Controlling an epidemic would be aided by establishing whether particular individuals in infected populations are more likely to transmit infection. However, few analyses have characterised such individuals. Such analyses require both data on who infected whom and on the likely determinants of transmission; data that are available at the farm level for the 2001 Foot and Mouth Disease epidemic in Great Britain. Using these data a putative number of daughter infected premises (IPs) resulting from each IP was calculated where these daughters were within 3km of the IP. A set of possible epidemiological, demographic, spatial and temporal risk factors were analysed, with the final multivariate generalised linear model (Poisson error term) having 6 statistically significant (p DOI
- Statistical modeling of holding level susceptibility to infection during the 2001 foot and mouth disease epidemic in Great Britain
Background: An understanding of the factors that determine the risk of members of a susceptible population becoming infected is essential for estimating the potential for disease spread, as opposed to just focusing on transmission from an infected population. Furthermore, analysis of the risk factors can reveal important characteristics of an epidemic and further develop understanding of the processes operating. Methods: This paper describes the development of a mixed effects logistic regression model of susceptibility of holdings to foot and mouth disease (FMD) during the 2001 epidemic in Great Britain following the imposition of a national ban on the movements of susceptible animals (NMB). Results: The principal risk factors identified in the model were shorter distances to the nearest infectious seed (a holding infected before the NMB) and the county of the holding (principally Cumbria). Additional risk factors included holdings that are mixed species rather than single species, the surface area of the holding, and the number of cattle within 10 km (all p <0.001), but not surrounding sheep densities (p > 0.1). The fit of the model was evaluated using the area under the receiver operator characteristic curve (ROC) and the Hosmer and Lemeshow Chi-squared statistic; the fit was good with both tests (area under the ROC = 0.962 and Hosmer and Lemeshow Chi-squared statistic = 49.98 (p > 0.1)). Conclusions: Holdings at greatest risk of infection can be identified using simple readily available risk factors; this information could be employed in the control of future FMD epidemics. (C) 2009 International Society for Infectious Diseases. Published by Elsevier Ltd. All rights reserved. DOI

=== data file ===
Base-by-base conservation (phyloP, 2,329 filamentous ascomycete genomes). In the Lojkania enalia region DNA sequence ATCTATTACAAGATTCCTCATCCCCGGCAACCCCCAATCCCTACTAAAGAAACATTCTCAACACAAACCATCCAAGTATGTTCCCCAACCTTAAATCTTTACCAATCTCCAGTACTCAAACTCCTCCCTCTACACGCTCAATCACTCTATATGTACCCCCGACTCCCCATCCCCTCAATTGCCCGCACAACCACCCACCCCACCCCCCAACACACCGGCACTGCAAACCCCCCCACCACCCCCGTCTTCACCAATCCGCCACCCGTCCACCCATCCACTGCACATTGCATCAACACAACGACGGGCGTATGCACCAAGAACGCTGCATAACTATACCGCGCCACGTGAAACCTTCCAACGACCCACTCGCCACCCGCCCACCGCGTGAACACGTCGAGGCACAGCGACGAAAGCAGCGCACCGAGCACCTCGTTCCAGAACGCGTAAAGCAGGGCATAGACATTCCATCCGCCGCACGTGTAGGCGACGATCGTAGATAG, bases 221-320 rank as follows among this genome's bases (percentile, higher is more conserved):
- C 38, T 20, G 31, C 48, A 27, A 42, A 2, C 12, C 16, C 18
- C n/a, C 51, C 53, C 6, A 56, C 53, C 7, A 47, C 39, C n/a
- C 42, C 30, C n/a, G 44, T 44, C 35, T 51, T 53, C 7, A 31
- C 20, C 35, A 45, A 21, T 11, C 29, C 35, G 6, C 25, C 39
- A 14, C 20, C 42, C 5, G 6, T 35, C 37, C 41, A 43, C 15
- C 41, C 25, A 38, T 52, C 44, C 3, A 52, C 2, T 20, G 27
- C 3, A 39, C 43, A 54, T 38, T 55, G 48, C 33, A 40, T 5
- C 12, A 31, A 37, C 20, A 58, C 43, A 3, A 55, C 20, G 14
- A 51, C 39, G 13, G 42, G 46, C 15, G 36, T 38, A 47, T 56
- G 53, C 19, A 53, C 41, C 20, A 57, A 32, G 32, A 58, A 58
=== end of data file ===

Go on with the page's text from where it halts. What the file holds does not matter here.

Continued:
- Temporal and spatial patterns of bovine Escherichia coli O157 prevalence and comparison of temporal changes in the patterns of phage types associated with bovine shedding and human E. coli O157 cases in Scotland between 1998-2000 and 200
Escherichia coli O157 is an important cause of acute diarrhoea, haemorrhagic colitis and, especially in children, haemolytic uraemic syndrome (HUS). Incidence rates for human E. coli O157 infection in Scotland are higher than most other United Kingdom, European and North American countries. Cattle are considered the main reservoir for E. coli O157. Significant associations between livestock related exposures and human infection have been identified in a number of studies.
Animal Studies: There were no statistically significant differences (P = 0.831) in the mean farm-level prevalence between the two studies (SEERAD: 0.218 (95%CI: 0.141-0.32); IPRAVE: 0.205 (95%CI: 0.135-0.296)). However, the mean pat-level prevalence decreased from 0.089 (95%CI: 0.075-0.105) to 0.040 (95%CI: 0.028-0.053) between the SEERAD and IPRAVE studies respectively (P < 0.001). Highly significant (P < 0.001) reductions in mean pat-level prevalence were also observed in the spring, in the North East and Central Scotland, and in the shedding of phage type (PT) 21/28. Human Cases: Contrasting the same time periods, there was a decline in the overall comparative annual reported incidence of human cases as well as in all the major PT groups except 'Other' PTs. For both cattle and humans, the predominant phage type between 1998 and 2004 was PT21/28 comprising over 50% of the positive cattle isolates and reported human cases respectively. The proportion of PT32, however, was represented by few (<5%) of reported human cases despite comprising over 10% of cattle isolates. Across the two studies there were differences in the proportion of PTs 21/28, 32 and 'Other' PTs in both cattle isolates and reported human cases; however, only differences in the cattle isolates were statistically significant (P = 0.002).